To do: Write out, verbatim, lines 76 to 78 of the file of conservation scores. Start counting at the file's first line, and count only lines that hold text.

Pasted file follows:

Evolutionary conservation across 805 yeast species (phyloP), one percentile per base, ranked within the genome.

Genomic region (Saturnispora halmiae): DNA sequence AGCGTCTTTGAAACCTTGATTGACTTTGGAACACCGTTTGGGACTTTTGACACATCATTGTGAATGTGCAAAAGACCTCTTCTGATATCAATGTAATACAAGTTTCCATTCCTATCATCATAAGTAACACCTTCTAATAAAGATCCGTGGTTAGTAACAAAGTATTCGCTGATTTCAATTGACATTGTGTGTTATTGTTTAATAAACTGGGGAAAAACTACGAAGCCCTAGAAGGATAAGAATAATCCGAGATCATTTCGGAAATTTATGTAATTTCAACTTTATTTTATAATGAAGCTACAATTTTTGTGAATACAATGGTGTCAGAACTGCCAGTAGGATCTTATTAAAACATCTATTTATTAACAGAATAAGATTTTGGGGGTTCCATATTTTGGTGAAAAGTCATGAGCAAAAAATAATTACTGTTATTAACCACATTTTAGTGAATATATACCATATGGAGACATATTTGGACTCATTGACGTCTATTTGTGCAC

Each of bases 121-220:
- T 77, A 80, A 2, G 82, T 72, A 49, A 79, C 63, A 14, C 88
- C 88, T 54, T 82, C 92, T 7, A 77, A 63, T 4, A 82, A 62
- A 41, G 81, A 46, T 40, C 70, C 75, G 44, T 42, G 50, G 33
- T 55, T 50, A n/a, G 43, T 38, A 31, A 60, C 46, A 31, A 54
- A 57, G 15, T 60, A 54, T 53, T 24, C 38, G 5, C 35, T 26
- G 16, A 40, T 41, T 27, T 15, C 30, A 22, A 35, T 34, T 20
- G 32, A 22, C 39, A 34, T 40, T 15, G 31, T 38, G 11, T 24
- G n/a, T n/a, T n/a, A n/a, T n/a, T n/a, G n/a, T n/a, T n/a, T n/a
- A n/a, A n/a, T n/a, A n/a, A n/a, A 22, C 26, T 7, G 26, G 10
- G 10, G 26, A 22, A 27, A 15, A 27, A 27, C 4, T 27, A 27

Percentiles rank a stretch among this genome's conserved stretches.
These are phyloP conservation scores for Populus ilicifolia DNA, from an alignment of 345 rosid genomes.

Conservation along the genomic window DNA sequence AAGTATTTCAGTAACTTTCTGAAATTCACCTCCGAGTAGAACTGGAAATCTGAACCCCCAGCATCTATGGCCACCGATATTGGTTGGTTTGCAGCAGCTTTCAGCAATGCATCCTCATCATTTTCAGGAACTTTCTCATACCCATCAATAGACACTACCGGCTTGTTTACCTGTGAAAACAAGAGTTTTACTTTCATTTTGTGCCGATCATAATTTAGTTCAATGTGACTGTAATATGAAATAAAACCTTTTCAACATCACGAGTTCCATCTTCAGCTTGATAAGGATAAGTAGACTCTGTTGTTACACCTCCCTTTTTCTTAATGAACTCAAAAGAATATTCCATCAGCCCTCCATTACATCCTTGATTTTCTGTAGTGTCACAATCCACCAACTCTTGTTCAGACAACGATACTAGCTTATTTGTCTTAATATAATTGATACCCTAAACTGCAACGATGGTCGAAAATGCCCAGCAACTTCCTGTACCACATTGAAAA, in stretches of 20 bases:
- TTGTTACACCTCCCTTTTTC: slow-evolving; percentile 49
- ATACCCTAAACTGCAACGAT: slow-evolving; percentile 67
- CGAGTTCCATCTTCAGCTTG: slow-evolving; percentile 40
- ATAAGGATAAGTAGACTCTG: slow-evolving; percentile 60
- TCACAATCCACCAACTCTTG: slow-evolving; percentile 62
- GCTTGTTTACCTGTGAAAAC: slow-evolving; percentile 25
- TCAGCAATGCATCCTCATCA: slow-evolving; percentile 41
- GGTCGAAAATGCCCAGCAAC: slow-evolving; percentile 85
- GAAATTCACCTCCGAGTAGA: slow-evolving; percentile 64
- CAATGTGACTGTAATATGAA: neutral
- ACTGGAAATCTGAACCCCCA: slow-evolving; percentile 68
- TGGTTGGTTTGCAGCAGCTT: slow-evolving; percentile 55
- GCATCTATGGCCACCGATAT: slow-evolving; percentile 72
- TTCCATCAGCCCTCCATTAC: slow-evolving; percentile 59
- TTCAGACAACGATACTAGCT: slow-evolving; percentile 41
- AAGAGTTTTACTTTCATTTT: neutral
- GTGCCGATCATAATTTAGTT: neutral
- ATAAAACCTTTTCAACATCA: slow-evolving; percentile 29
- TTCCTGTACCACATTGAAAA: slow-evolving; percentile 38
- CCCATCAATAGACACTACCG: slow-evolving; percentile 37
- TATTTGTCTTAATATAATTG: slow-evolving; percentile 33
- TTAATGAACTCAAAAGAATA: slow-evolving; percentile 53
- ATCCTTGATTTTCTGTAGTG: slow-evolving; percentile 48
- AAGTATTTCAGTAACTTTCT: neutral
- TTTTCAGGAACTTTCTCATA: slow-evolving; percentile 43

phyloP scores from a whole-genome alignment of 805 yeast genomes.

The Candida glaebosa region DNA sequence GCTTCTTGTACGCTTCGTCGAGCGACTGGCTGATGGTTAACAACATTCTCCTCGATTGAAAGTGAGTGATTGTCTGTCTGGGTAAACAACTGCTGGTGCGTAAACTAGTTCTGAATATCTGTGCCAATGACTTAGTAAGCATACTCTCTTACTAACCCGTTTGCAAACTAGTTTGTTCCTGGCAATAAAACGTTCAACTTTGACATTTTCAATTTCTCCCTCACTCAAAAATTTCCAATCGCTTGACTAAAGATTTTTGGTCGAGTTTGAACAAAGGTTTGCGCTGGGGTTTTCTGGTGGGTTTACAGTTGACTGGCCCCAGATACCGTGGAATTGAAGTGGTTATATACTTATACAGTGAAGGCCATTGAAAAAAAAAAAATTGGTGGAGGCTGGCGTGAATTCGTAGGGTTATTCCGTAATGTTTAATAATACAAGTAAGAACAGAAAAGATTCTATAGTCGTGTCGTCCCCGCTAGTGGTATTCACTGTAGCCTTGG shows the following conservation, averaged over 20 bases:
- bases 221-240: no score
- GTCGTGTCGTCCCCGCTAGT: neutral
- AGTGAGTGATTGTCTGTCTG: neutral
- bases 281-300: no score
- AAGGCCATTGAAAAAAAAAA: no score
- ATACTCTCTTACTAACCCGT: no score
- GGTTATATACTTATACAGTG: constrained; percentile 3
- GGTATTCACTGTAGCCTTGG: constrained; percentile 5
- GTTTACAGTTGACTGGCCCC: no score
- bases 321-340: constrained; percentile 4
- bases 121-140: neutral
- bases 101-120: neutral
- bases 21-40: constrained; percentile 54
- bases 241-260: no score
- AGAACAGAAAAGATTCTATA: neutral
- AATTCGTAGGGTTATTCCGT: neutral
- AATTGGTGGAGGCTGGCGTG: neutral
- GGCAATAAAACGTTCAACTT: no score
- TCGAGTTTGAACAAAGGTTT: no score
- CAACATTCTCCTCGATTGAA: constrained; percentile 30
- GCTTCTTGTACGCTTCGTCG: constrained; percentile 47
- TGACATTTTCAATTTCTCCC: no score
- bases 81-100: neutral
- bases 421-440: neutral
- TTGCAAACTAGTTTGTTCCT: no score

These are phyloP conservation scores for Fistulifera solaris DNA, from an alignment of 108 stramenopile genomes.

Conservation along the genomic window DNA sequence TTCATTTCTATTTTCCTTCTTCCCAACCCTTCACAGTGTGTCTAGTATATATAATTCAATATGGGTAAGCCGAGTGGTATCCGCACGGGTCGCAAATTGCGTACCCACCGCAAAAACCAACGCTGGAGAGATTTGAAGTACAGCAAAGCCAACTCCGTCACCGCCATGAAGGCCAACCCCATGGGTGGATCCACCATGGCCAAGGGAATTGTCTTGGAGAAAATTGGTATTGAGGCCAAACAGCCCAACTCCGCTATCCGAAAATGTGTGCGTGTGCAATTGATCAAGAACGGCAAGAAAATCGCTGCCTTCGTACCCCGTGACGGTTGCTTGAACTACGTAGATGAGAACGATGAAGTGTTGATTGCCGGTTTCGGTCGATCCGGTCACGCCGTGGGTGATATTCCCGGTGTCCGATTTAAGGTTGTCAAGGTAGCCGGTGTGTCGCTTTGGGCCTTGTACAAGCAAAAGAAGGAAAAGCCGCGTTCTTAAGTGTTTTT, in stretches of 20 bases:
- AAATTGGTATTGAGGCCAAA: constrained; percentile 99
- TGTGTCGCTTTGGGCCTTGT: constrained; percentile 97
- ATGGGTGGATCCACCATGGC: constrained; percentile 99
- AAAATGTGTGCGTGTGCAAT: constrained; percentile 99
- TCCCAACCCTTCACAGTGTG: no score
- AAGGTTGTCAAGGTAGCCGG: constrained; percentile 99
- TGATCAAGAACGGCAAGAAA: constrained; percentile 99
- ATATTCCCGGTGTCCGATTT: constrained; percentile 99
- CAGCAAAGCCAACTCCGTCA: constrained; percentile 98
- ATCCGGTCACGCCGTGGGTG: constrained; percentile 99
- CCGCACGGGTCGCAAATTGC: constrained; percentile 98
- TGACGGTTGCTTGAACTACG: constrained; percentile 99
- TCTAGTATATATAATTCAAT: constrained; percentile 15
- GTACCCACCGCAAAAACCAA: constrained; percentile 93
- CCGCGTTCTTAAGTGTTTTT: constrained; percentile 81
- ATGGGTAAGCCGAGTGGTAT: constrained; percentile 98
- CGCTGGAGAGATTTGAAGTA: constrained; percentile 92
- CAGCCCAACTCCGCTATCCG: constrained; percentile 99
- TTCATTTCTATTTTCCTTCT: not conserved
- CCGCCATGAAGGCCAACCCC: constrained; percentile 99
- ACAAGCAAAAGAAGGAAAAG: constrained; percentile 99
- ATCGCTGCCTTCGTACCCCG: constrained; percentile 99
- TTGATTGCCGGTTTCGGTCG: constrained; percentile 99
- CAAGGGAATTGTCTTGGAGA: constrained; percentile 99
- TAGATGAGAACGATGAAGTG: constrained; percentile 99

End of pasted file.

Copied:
- AAGGTTGTCAAGGTAGCCGG: constrained; percentile 99
- TGATCAAGAACGGCAAGAAA: constrained; percentile 99
- ATATTCCCGGTGTCCGATTT: constrained; percentile 99